We use the WRF Model to investigate the mechanisms of dry patches initiation in convective self-aggregation. Generally, the development of dry patches can be separated into two stages. Stage 1 is from day 1 to 14, during which dry patch intensification dominates, and in stage 2, from day 14 to 70, expansion and merging of dry patches dominates. After 70 days, convection finally self-aggregates into a cluster and the system reaches equilibrium. The characteristics of convective self-aggregation and the feedbacks during this process are generally similar to those revealed in previous studies.

Continuous BL drying is critical to the formation of dry patches. Water vapor budget analysis reveals that the BL process, which is related to surface flux, moistens the dry patch BL. Conversely, increasing amounts of dry air is brought down into the BL by an intensifying subsidence at the BL top, which counteracts moistening by the BL process and finally leads to drying in the dry patch BL. Budget analysis of θυ, reveals a boundary layer dry-subsidence feedback where an air density increase leads to an enhanced high pressure anomaly, which drives an amplifying BL divergent flow and induces an amplifying BL subsidence. Subsidence drying counteracts subsidence warming and warming from BL parameterization, which further increases BL air density and pressure. This feedback is shown to be very important for the development of dry patches even in a very large-scale (3000 km × 9000 km) convective self-aggregation simulation.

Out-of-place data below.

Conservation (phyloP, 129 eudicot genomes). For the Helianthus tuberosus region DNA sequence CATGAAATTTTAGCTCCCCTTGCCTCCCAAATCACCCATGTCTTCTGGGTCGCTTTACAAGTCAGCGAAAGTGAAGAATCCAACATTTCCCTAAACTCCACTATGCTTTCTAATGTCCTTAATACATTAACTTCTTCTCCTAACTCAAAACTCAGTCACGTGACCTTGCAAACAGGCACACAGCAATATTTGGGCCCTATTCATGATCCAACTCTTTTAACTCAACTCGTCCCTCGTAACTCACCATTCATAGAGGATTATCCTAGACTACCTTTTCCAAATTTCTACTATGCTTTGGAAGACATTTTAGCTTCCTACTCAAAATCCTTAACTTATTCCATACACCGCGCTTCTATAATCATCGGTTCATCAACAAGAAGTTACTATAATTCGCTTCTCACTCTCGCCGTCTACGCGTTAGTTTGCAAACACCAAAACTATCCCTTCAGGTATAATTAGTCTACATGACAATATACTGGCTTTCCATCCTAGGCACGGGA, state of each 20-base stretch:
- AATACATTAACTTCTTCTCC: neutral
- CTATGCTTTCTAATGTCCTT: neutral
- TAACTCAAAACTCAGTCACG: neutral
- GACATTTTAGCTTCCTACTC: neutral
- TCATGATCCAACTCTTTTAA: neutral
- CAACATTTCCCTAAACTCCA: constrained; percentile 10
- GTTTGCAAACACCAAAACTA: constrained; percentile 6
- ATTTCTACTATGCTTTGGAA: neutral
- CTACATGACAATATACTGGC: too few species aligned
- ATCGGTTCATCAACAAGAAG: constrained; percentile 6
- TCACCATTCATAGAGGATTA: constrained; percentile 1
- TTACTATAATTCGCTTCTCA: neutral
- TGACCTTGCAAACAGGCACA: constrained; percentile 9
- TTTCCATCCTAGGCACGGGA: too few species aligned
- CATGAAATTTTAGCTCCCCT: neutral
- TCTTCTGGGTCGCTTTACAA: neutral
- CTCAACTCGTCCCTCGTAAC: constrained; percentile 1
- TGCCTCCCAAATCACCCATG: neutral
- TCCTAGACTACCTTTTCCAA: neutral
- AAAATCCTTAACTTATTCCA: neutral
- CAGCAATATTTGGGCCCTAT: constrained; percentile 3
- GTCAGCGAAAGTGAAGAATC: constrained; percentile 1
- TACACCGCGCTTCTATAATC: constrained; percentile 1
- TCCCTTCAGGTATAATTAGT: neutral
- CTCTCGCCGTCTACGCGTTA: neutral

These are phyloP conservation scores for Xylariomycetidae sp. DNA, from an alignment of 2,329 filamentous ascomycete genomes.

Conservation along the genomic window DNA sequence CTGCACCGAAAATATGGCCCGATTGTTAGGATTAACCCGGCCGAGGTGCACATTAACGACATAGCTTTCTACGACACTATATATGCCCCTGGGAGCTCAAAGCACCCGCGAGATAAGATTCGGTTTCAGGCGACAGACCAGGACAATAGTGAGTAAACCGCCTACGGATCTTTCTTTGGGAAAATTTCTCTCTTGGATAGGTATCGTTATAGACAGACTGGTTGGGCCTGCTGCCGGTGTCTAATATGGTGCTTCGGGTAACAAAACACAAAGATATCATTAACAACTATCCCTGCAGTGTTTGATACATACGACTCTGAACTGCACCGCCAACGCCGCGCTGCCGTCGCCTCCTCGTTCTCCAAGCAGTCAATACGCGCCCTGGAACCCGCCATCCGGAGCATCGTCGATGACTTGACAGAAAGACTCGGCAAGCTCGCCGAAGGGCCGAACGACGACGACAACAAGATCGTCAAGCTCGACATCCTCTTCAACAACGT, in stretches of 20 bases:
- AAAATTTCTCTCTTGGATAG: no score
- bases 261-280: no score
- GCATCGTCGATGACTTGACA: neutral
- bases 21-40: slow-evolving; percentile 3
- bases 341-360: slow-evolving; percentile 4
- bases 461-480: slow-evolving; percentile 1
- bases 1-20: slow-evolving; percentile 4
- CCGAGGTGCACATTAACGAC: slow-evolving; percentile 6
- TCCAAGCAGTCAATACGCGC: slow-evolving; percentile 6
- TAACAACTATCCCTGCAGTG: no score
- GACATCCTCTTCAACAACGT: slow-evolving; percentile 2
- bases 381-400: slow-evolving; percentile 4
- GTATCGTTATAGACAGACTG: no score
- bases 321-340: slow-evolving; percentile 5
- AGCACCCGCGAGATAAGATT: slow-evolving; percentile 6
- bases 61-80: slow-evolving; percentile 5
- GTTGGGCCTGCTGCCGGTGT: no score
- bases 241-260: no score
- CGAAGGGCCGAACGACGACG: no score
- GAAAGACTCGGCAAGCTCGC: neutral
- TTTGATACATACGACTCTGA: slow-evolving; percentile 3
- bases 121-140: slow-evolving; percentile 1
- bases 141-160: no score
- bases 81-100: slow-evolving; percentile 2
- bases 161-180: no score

Our study focuses on the initiation of dry patches in convective self-aggregation. However, previous studies show that mechanisms for dry patch expansion may be quite different from those for their initiation. The importance of this feedback at different stages is still unclear. On the other hand, when sea surface temperature increases to a certain threshold, wet areas getting wetter might be more obvious in the early stage of convective self-aggregation. The importance of this feedback to the formation of dry patches in different scenarios also requires further investigation.

Acknowledgments

This work is jointly supported by the National Key R&D Program of China under Grants 2017YFC1501601, the National Natural Science Foundation of China (61827901). The authors thank Bowen Zhou and Jian-Feng Gu for useful discussions.

REFERENCES